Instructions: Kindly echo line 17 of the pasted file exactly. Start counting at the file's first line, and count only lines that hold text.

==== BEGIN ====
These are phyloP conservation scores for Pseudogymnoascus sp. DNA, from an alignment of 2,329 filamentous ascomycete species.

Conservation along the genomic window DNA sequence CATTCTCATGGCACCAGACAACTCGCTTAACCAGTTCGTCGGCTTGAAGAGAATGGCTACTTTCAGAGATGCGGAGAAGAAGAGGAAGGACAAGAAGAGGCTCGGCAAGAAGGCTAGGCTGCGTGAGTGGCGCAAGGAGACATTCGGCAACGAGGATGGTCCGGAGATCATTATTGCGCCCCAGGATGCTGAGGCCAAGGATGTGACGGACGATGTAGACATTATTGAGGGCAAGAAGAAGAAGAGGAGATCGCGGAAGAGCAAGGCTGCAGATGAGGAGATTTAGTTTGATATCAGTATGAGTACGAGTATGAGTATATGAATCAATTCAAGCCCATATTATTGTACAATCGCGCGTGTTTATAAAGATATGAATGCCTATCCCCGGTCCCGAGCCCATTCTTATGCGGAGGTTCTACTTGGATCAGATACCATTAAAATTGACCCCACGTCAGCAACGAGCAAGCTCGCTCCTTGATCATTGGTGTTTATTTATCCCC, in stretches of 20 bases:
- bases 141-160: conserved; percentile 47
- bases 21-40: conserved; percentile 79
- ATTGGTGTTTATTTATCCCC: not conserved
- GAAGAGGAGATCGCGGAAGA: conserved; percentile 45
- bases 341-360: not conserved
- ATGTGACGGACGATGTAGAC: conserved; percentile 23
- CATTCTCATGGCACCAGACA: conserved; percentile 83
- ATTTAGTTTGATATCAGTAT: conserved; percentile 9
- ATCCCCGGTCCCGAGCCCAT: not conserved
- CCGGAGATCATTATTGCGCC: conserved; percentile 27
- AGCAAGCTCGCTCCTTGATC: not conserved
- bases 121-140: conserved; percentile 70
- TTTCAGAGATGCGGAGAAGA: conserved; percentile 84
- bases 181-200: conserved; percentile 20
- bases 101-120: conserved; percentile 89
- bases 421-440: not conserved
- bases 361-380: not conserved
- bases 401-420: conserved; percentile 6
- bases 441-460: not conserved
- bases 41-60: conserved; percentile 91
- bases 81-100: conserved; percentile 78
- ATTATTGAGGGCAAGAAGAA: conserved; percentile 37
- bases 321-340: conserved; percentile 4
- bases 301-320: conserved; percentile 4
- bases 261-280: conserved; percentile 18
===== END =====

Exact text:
- bases 101-120: conserved; percentile 89